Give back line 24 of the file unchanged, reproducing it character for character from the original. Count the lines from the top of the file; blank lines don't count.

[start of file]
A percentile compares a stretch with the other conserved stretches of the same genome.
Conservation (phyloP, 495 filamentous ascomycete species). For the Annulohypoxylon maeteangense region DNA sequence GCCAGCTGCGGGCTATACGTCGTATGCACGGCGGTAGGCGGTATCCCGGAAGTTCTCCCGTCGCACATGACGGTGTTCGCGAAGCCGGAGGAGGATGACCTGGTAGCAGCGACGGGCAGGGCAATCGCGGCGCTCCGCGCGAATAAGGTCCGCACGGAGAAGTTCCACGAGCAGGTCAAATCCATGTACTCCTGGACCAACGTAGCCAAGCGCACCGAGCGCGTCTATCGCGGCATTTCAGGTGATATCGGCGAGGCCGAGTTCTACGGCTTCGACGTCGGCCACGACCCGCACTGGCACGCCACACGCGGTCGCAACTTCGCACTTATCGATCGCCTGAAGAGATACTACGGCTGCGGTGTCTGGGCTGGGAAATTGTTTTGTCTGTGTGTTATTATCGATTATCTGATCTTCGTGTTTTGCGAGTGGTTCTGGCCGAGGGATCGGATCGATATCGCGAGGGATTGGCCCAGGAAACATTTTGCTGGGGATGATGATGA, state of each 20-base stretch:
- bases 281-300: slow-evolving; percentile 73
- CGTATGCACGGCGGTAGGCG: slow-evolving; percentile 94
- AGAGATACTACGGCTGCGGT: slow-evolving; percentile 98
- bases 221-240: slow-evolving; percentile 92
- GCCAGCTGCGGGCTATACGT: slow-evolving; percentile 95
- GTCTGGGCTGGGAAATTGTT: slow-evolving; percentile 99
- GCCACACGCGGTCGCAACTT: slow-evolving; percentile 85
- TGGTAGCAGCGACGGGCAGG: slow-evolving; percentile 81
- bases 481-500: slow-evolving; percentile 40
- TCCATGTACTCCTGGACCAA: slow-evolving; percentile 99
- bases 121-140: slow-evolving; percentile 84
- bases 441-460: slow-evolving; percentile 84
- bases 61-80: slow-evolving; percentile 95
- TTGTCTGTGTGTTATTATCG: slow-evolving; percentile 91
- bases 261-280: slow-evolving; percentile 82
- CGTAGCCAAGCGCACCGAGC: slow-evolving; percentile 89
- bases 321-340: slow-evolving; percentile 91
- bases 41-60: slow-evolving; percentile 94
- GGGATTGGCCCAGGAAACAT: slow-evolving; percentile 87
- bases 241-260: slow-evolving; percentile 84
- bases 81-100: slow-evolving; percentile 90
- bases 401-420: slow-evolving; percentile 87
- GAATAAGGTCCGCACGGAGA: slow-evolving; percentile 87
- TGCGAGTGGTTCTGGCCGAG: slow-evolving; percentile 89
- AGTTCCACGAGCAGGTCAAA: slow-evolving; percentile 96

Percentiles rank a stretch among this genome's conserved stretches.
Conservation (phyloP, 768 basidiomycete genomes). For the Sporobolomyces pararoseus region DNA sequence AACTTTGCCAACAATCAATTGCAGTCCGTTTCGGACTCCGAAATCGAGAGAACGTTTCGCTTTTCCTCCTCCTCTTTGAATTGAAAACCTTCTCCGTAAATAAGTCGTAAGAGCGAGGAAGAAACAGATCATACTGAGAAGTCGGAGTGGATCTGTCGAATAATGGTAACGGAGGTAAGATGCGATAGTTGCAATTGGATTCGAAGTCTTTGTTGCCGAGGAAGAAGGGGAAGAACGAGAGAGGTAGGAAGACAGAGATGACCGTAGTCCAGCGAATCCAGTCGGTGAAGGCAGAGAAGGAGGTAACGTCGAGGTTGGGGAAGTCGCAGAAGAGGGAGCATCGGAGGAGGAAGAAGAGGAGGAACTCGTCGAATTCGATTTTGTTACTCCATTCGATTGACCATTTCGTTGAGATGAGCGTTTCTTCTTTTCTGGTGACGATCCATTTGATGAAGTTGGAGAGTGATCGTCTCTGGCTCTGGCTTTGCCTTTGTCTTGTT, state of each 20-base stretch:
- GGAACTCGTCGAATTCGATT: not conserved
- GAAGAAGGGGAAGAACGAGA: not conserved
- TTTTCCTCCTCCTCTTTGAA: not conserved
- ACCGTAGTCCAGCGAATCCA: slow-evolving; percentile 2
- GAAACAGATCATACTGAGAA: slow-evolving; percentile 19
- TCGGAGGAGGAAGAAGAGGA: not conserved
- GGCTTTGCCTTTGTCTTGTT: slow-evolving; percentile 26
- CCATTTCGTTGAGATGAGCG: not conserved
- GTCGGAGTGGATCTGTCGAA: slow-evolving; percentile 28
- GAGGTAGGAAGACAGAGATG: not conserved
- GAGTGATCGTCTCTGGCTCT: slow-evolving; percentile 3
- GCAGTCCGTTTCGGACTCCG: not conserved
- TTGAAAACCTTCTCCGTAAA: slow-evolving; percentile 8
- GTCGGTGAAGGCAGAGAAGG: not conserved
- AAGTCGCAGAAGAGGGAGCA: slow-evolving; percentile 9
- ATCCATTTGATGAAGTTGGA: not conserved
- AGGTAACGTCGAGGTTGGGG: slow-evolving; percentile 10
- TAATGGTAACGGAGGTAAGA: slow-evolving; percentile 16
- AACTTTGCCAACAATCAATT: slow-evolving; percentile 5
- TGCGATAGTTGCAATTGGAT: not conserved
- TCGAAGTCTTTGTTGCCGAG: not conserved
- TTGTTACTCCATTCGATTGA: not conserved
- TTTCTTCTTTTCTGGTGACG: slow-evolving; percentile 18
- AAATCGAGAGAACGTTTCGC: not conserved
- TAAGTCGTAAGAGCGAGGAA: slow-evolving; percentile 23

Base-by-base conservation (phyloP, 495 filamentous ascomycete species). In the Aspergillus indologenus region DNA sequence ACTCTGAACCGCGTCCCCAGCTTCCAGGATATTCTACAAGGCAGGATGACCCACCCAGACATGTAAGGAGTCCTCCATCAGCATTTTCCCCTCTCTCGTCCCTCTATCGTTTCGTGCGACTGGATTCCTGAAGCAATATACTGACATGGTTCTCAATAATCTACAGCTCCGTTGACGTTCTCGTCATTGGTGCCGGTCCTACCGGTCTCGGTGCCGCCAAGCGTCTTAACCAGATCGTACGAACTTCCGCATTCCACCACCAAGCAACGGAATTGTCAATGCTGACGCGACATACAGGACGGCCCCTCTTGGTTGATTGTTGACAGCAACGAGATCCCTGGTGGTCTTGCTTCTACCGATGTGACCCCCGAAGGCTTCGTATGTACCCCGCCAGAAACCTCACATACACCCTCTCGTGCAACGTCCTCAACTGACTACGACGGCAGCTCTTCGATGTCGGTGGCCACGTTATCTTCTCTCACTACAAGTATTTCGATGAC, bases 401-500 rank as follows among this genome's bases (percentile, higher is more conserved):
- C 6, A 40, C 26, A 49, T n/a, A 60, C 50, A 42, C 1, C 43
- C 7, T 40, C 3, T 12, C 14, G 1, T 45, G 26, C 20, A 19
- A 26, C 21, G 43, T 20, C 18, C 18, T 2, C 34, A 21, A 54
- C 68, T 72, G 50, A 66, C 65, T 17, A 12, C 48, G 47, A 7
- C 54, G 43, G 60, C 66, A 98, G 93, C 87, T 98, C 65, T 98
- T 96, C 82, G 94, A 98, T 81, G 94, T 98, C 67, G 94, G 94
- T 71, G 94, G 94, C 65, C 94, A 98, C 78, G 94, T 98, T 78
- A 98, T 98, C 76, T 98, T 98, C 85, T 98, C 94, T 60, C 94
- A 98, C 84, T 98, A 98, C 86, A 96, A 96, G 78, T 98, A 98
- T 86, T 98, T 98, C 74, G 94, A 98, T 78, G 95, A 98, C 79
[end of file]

- bases 401-420: slow-evolving; percentile 87